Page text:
US 5065454 A
In a digital switching center for a telephone switching system or the like, a clock signal distribution arrangement having a redundant central clock generator supplying clock signals to the switching matrices the arrangement including electro-optical transducers, brancher modules, light conductors and opto-electrical transducers connected in signal distribution paths between the clock generator and the switching matrices. The distribution paths are doubled for redundancy purposes.
1. A clock distributor for a telephone system, comprising:
redundant clock signal generators for generating clock signals at clock signal outputs, at any one time one of said redundant clock signal generators being designated as an active clock signal generator,;
an electro-optical transducer having an input and having an output;
a switching means for connecting said clock signal output of said active clock signal generator to said input of said electro-optical transducer;
an optical brancher having an input connected at the output of the electro-optical transducer and having a plurality of outputs;
a plurality of clock-controlled switching matrix array units having inputs; and
a plurality of light wave guides each of which connecting said input of one of said switching matrix array units with one of said outputs of said optical brancher.
2. A clock distributor as claimed in claim 1, wherein said switching means, said electro-optical transducer, said optical brancher and one of said wave guides form a first signal path from said active clock signal generator to said switching matrix array units, and further comprising:
a second switching means, a second electro-optical transducer, a second optical brancher and a second plurality of light wave guides all of which form a second signal path from said active clock signal generator to said switching matrix array units that is separated from said first signal path.
3. A clock distributor as claimed in claim 1, wherein said optical brancher is a multi-stage brancher.
4. A clock distributor as claimed in claim 1, wherein said electro-optical transducer and said optical brancher are combined so that said output of said electro-optical transducer is in close contact with said input of said optical brancher.
5. A clock distributor as claimed in claim 1, further comprising:
a plurality of optical transmitters connected electrically in parallel in an electro-optical transducer.
1. Field of the Invention
The present invention relates generally to a clock signal generator for telephone switching systems and the like for generating a redundant clock signal.
2. Description of the Related Art
Based on agreements of the national postal administrations in, for example, West Europe the national digital networks are operated in unsolicited fashion. To avoid losses of information, this unsolicited plesio chronic operating mode requires an extremely precise observation of the prescribed clock frequency as well as a high dependability against outage or interruption of the clock signal. To this end, central clock generators are provided in digital switching centers of the digital network and are guided from a central reference frequency source. To further increase the reliability against the occurrence of an outage of the clock signal, redundant clock generators are provided in the digital switching centers. The redundant clock generators are used to check each other mutually and, when a fault occurs in the active clock generator, the system automatically switches to the other standby clock generator.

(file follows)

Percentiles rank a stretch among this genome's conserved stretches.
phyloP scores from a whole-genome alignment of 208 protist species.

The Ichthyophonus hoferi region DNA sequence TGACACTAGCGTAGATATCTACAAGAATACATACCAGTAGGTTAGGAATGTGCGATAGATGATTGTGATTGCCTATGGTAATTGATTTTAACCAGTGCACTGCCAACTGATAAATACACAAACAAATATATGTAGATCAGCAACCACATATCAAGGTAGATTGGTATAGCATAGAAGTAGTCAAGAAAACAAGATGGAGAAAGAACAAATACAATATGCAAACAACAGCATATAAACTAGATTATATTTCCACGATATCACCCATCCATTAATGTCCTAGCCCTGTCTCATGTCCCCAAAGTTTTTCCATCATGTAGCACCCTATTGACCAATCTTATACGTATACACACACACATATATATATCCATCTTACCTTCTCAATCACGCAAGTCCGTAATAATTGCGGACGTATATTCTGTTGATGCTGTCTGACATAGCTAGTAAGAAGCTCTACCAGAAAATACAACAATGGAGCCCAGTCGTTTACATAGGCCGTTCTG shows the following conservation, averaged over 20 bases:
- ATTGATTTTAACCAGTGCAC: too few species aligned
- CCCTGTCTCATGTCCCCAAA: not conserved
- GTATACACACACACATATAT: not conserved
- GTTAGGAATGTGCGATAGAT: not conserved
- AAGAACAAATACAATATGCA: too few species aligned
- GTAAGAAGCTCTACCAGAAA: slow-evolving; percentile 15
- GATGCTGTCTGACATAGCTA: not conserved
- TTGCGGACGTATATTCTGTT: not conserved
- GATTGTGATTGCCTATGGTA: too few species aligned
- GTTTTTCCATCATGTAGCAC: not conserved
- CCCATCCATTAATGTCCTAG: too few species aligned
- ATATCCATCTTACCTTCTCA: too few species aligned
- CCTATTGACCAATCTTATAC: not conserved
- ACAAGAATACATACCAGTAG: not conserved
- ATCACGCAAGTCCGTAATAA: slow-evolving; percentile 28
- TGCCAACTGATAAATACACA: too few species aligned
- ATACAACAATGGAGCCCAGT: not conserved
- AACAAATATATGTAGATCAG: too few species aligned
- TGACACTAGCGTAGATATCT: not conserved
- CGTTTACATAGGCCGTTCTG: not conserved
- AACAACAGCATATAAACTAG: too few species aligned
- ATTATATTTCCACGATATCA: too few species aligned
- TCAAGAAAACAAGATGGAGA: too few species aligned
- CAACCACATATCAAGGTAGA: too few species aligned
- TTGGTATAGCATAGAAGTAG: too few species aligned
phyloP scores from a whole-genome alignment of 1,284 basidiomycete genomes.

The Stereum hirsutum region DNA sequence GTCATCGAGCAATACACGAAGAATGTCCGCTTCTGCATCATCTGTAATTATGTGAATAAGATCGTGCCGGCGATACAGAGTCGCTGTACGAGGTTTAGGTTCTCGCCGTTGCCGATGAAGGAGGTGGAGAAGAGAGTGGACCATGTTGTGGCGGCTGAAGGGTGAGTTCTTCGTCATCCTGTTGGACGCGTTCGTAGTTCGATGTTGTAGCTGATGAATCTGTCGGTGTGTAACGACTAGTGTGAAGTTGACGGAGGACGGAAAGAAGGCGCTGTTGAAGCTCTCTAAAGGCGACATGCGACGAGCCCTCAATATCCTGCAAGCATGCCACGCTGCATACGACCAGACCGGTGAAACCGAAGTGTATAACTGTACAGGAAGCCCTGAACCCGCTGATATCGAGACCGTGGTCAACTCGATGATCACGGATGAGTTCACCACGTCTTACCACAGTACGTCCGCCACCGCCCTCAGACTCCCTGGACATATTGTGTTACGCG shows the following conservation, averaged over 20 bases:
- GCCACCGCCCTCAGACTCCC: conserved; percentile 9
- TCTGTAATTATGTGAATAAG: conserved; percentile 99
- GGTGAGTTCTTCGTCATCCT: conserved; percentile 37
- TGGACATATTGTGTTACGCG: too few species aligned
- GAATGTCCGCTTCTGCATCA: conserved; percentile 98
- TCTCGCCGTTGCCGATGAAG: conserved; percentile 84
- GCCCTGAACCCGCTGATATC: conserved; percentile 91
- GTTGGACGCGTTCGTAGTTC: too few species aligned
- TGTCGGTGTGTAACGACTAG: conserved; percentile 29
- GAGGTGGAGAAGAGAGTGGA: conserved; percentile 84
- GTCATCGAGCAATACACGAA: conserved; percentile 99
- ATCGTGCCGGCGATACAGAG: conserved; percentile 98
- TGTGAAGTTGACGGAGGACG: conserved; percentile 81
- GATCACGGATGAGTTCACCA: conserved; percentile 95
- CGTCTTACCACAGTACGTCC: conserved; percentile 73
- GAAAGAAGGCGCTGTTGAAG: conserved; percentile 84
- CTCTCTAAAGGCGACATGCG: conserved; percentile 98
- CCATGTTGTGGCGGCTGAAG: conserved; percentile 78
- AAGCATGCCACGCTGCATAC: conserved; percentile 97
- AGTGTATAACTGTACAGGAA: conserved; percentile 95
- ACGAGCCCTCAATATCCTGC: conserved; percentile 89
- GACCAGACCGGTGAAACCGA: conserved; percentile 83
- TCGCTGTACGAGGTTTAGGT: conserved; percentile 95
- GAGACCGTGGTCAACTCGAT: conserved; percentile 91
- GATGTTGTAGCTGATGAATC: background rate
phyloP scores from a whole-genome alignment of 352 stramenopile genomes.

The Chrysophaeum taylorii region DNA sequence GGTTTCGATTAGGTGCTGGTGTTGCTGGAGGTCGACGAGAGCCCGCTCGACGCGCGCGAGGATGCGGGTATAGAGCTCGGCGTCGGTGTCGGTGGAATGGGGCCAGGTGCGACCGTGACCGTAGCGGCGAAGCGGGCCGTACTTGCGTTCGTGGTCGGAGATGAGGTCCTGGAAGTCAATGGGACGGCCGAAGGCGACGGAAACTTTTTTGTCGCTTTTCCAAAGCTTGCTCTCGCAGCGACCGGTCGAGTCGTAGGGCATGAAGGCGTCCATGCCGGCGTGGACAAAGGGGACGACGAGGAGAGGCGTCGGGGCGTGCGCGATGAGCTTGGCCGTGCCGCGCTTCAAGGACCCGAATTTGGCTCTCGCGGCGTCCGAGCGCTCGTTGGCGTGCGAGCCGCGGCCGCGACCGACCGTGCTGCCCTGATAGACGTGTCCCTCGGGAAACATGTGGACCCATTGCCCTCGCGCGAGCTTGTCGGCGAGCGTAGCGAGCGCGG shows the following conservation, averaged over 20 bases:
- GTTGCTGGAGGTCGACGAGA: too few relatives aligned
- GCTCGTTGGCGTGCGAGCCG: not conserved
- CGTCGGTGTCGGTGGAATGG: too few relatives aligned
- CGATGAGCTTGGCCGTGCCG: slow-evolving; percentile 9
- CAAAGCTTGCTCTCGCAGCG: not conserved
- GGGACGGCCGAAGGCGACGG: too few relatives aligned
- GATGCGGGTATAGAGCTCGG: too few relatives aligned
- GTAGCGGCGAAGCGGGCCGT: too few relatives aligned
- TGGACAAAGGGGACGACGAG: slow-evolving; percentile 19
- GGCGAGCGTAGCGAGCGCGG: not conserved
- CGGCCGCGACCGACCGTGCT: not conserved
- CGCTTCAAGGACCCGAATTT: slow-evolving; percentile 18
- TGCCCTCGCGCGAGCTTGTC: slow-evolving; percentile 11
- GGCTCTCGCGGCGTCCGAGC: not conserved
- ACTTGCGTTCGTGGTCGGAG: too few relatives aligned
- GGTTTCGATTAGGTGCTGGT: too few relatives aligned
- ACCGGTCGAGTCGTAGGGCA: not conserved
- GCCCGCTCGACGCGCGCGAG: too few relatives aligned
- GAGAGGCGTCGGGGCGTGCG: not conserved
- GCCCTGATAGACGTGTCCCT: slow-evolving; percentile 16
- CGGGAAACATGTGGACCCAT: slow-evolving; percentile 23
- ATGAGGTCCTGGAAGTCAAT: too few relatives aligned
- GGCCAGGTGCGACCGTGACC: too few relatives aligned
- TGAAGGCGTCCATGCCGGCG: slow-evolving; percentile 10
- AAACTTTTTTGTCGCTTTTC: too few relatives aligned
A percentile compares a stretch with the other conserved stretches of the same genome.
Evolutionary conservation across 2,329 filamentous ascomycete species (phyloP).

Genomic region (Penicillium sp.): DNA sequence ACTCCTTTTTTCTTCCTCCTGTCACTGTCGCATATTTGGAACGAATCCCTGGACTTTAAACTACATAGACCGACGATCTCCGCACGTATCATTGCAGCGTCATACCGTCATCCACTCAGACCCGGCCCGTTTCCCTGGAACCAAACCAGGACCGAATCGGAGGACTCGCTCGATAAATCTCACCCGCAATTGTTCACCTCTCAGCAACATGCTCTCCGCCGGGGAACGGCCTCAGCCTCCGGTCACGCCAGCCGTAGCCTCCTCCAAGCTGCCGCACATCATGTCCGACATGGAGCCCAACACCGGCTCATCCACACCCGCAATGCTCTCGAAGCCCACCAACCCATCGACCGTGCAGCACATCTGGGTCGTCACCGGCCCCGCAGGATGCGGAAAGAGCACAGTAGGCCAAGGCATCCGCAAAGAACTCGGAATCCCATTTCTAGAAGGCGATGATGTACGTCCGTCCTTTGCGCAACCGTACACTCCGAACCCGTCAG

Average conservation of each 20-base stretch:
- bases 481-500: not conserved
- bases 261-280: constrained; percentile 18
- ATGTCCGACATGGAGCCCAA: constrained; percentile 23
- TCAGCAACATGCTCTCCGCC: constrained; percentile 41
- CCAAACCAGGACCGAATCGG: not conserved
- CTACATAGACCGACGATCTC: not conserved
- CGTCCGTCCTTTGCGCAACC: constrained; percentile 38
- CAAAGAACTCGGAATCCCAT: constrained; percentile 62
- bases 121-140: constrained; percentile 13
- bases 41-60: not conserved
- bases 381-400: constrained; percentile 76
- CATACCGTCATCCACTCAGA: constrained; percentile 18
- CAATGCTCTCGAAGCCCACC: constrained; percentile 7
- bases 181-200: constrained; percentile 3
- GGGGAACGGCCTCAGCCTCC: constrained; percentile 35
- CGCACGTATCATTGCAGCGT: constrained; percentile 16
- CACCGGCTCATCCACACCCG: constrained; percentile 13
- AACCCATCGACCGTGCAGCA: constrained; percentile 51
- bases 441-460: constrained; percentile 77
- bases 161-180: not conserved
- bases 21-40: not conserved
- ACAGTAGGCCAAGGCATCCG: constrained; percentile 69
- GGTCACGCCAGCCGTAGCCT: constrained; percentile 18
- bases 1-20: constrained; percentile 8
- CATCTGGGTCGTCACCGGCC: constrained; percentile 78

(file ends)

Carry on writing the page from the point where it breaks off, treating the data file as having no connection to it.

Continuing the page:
In known clock distributor means in digital switching centers, as described in a Telcom Report, 4, (1981) supplement "Digitalvermittlungssystem EWSD", pages 43-48, the distribution of the clock signal to switching matrix array units to be supplied with the clock signals ensues via copper lines, so that a line driver must be provided for every line. Given employment of a copper lines formed of wire pairs that are balanced to ground, moreover, two line drivers per copper line must be provided. In addition to the outlay for components used in the line drivers, power losses which occur, for example, due to the recharging of the copper lines at a clock frequency of 140 MHz that is typical for digital switching centers or as appear in the terminating impedances of the copper lines have a disadvantageous effect. Over and above this, special measures are necessary for these clock frequencies to avoid the emission of or picking up of disturbances from neighboring lines.
The present invention is related to a clock distributor that avoids the afore-mentioned disadvantages.
This and other objects and advantages of the invention are achieved in a clock distributor means for telephone switching centers having a redundant electrical clock generator, whereby the clock signal output that is activated is connected to clock-controlled switching matrix array units, whereby each such connection proceeds via an electro-optical transducer following the electrical clock generator and is shared by a plurality of connections and proceeds via an optical brancher following thereupon whose outputs lead to the inputs of the clock-control switching matrix array units.
The invention yields an advantage in that the outlay or expense for components caused by the line drivers as well as the dissipated power converted in such line drivers is eliminated. As a result of the principle upon which the invention is based, problems which arise in conjunction with electromagnetic compatibility are avoided at the very outset using the clock distributor means of the present invention. As a further advantage, a galvanic connection of the switching matrix array units to be supplied with the clock signal is avoided via the clock distributor means in the subject matter of the application, so that undesired ground loops caused as a result thereof that, moreover, can be contrary to the local administration rules regarding grounding, do not arise from the very outset.